Richard S. Vosko

Musings on religion, art and architecture


Next homily to be posted Sunday September 8, 2013

My next homily will be posted on Sunday September 8, 2013

Dear Friends:

I am away all of July and August — sort of a mini-sabbatical. I am planning to work on a couple of writing projects during this time. Also, I have been invited to present a major address at the 24th Congress of Societas Liturgica in Würzburg, Germany. Societas Liturgica is an international gathering of liturgical scholars from thirty-five different Christian denominations.

If you wish you can read the theme for the Congress. It is a brief review of “liturgical reform” in diverse churches over the past 50 years.

Have a wonderful summer!

Peace be with you.



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Jacob’s Ladder: Reaching for the Numinous in Uncertain Times

Jacob’s Ladder: Reaching for the Numinous in Uncertain Times

Note: This is the text of a paper I delivered as part of a panel discussion at a recent Symposium on “Transcending Architecture: Aesthetics and Ethics of the Numinous” which was held at the School of Architecture, The Catholic University of America, October 6-8, 2011.

The first words in the theme for this Symposium, “Transcending Architecture,” could be read as a double entendre. As a modifier the word “transcending” describes architecture as a means for delivering human beings to an experience of what is a numinous episode. However, as a verb, the word “transcending” also suggests to me a movement beyond our conventional expectations of how architecture functions as a pathway from the profane to the sacred.

On one hand, it is difficult to disagree that architecture has a role in shaping cultures, attitudes and value systems. It does.  Some edifices can transport even the most cynical person to heights never imagined.  On the other hand, one must ask if there are realities, still emerging, not fully understood, that are altering the role architecture plays in the hunt for a holy experience. My perspective will be focussed on religious architecture in the United States, more specifically architecture for worship.

In the texts of the Torah and the Koran  there is the story of Jacob, son of Isaac and Rebecca. While seeking a spouse in a foreign land, he dreams of a ladder set upon the earth but reaching to the heavens. He imagines angels going up and down the ladder. Seeing God by his side, Jacob proclaims, “This is none other than the house of God … the gate of heaven.”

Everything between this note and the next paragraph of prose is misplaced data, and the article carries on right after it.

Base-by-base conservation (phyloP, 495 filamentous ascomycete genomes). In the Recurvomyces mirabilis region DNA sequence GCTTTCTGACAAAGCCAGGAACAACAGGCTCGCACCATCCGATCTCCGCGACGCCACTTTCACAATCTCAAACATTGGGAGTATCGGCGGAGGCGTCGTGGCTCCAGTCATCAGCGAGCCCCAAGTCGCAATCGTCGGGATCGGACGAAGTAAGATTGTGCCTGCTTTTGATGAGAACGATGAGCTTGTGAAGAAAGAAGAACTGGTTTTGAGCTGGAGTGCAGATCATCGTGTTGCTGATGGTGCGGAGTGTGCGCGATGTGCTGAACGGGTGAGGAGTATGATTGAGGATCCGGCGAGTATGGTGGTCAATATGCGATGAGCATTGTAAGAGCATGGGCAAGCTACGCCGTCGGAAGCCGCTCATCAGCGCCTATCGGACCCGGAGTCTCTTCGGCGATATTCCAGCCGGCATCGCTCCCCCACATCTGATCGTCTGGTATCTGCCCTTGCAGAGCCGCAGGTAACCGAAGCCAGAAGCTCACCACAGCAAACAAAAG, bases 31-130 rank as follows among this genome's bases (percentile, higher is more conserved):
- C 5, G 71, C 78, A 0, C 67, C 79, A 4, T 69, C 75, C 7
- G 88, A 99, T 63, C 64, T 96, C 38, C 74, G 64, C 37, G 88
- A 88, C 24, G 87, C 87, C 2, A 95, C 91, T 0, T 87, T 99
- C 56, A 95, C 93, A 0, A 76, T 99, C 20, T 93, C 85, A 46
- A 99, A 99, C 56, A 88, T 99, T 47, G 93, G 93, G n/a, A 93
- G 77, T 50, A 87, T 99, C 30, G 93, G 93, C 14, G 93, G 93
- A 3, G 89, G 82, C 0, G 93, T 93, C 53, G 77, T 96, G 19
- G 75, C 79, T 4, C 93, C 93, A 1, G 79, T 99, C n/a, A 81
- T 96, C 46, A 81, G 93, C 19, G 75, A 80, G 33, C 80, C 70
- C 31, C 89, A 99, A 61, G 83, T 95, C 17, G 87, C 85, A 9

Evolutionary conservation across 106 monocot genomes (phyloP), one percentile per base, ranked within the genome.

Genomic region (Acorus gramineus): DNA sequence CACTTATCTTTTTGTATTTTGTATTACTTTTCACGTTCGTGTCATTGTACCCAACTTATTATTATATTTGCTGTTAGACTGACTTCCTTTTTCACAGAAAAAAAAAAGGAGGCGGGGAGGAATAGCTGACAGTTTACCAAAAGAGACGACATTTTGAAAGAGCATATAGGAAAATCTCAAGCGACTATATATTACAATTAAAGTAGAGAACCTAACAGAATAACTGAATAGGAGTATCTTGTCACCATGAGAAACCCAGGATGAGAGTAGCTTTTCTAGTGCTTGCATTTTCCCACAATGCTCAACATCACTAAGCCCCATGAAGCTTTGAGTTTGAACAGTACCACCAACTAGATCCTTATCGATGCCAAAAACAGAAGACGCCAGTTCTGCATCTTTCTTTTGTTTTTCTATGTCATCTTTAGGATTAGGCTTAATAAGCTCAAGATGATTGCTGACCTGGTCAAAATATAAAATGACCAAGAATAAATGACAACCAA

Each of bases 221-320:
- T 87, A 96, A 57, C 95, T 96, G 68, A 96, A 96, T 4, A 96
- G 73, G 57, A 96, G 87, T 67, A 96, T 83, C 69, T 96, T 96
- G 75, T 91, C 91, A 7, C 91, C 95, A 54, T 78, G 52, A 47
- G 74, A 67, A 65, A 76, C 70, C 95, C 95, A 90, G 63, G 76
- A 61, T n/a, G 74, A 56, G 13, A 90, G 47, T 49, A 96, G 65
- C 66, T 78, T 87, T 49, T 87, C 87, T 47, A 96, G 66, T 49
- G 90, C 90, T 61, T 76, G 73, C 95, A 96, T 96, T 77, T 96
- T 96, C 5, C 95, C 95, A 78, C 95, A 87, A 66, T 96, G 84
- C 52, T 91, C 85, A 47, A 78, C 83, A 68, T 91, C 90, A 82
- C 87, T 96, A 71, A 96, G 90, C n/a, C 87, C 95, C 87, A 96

Although there are different interpretations of this biblical story, it complements the diverse philosophies and theologies that later would also claim God is mysterious but accessible not only by faith and good work but also because of a wild imagination.

Dualities often shape our imaginations. We use contrasting words to organize and categorize ideologies and realities; words like left and right, heaven and hell, rich and poor, good and bad. The word “mystery” is often used when something real cannot be explained.  Other words like ineffable, transcendent, liminal and numinous offer possibilities for rising above the situation. These words give promise and hope. However, they are not strategies for successful living or discipleship. What we call divine is considered outside ourselves, unknown and removed from what and where we are. Then we try to figure out how to attain it or get there by climbing Jacob’s Ladder.

However, what if the holy other is more present than we ever imagined.  Annie Dillard wrote, “Beauty and grace are constantly performing whether we will it or sense them; all we can do is be present when they happen.

Countless human experiences are testimonies that the holy other is frequently met face to face in real time without the aid of a stepladder, or a religious building, or an artistic venue or the quiet beauty of a desert.

Human relationships and our attention to each other and the environment are found in our neighborhoods, the favelas, the battlefields and flooded towns. Here the experience of the numinous is cradled in times of joy and hardship. The arts, architecture, language, music — all works of humans hands — serve as narratives expressing and affirming our lived experiences. Sometimes they endorse  nothing more than the status quo, bolstering what is already familiar and comfortable. Sometimes, they offer new insights  boldly helping us see things in new ways, taking us to new places. What the arts and architecture know best is the human spirit. They can play back to us our stories. James Ingo Freed called the Holocaust Memorial a “resonator.” They can also shake our foundations.